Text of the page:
Exposure to thimerosal-containing vaccines in infancy or in the womb is not associated with an increased risk for developing autism, according to a new study from the CDC (Sep 2010).
It shows kids who had been exposed as babies to high levels of the preservative -- through vaccines they received or their mothers received while pregnant -- were no more likely to develop autism, including two distinct subtypes of the condition.
The study is the latest of almost 20 studies to find no link between childhood vaccinations and autism.
The CDC researchers used data for U.S. children born between 1994 and 1999, who were enrolled in one of three managed care organizations. They found 256 children with an autism spectrum disorder and compared them with 752 children who did not have the condition, but were matched for age and sex.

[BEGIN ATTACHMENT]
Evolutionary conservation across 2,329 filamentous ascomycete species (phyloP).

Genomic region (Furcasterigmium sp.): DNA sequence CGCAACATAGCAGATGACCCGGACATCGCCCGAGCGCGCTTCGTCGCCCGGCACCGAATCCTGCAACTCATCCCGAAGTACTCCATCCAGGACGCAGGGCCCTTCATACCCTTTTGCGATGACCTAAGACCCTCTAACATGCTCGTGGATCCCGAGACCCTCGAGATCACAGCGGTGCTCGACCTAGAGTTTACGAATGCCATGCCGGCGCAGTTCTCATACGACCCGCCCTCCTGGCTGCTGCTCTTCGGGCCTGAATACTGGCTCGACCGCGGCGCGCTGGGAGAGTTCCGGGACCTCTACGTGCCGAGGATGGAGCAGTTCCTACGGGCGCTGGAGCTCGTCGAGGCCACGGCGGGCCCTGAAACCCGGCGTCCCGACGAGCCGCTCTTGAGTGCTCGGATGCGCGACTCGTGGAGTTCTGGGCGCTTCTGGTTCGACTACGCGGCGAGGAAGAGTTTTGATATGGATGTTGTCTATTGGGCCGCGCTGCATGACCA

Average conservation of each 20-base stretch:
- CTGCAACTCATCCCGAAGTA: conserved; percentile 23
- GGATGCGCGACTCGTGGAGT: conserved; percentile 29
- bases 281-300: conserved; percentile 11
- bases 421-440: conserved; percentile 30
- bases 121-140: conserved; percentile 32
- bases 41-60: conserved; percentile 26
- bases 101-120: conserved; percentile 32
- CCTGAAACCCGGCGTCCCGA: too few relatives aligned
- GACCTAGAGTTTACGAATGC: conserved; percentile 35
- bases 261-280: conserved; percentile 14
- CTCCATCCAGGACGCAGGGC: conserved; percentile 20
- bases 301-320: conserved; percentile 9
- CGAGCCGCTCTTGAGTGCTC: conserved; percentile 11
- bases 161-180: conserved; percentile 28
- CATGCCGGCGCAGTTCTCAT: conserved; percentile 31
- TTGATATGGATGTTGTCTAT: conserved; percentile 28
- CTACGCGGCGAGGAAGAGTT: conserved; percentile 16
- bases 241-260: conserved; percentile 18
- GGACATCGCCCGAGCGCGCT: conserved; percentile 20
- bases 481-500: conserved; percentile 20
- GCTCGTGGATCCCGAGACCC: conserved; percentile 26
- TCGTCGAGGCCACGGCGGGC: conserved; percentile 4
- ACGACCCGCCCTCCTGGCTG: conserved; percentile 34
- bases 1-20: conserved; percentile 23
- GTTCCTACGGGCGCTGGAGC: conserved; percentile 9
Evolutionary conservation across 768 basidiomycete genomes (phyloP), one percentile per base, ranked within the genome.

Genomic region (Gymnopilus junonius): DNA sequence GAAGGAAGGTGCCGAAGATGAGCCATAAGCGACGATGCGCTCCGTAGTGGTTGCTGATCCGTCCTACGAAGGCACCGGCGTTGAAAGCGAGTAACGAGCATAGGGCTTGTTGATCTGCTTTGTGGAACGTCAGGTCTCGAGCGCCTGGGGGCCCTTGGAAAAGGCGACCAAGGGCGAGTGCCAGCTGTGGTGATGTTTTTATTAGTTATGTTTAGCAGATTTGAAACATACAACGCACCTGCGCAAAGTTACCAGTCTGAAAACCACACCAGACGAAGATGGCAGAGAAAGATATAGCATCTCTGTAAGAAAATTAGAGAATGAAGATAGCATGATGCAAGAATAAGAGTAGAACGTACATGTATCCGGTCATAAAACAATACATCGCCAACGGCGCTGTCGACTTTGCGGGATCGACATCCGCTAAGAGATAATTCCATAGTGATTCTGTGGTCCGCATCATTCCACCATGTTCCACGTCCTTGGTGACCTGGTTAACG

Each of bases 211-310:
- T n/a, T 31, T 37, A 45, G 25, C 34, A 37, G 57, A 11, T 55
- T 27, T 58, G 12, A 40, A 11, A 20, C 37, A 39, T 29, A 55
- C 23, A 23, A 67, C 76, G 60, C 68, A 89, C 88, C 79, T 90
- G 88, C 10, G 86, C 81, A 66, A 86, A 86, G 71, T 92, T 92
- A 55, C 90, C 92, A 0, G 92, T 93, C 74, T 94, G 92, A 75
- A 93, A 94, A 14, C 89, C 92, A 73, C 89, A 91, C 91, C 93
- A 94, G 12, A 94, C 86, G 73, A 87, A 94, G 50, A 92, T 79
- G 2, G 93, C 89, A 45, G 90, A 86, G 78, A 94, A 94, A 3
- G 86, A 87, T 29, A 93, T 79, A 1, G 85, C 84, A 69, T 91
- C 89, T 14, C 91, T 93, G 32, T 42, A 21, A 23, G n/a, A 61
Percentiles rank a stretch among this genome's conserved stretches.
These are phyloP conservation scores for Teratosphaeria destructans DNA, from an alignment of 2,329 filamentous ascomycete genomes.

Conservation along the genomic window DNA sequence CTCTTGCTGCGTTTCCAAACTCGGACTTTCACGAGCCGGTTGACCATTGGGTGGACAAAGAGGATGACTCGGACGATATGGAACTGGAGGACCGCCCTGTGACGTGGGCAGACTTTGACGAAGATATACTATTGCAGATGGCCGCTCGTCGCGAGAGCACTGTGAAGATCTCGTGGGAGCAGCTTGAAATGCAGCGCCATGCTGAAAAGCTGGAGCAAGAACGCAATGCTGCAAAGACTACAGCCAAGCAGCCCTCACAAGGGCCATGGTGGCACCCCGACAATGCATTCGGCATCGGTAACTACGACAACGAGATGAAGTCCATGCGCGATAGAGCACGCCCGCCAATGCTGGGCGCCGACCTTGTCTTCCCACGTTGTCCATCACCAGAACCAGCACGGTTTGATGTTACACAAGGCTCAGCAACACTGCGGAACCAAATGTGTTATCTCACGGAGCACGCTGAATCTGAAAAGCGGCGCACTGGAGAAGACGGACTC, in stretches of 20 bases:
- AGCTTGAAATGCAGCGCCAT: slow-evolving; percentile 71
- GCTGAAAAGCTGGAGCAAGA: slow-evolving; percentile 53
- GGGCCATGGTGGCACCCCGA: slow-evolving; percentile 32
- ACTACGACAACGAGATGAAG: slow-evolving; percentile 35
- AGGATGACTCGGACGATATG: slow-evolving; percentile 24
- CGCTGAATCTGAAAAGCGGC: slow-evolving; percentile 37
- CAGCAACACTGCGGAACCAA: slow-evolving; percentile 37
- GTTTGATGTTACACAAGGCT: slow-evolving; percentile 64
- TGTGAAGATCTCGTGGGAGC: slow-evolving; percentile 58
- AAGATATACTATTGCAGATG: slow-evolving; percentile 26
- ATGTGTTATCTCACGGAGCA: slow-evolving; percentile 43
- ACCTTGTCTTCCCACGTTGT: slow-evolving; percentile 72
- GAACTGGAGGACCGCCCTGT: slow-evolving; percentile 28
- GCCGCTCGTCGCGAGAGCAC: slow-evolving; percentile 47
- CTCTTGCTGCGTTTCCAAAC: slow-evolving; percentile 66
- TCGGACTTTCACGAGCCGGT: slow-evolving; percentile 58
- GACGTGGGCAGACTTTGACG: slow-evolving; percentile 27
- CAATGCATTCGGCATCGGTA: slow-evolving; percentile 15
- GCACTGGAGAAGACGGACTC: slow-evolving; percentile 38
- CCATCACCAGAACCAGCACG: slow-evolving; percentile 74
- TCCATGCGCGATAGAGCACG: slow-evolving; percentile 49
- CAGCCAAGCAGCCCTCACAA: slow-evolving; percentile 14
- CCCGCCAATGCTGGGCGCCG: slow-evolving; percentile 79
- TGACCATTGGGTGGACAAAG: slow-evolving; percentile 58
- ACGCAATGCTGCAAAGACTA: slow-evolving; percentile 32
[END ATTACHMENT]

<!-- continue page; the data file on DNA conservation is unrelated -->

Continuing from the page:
No matter when a child had been exposed to thimerosal -- before birth when the mother had a shot, or when the child itself was vaccinated as a baby or toddler -- there was no increase in the risk of any type of autism spectrum disorder. In fact, the analysis indicated that children with the greatest exposures had slightly lower rates of autism than those who received fewer thimerosal-containing vaccines or none at all.
Concerns about a link between vaccines and autism were first raised more than a decade ago by British physician Andrew Wakefield. One widespread worry has been that thimerosal might play a role in the development of autism.
The study is very reassuring as the data show that you could receive a thimerosal vaccine and not be concerned about it. In the matter of fact, autism rates have continued to rise, although thimerosal has been removed from all routine childhood vaccines, except flu shots.
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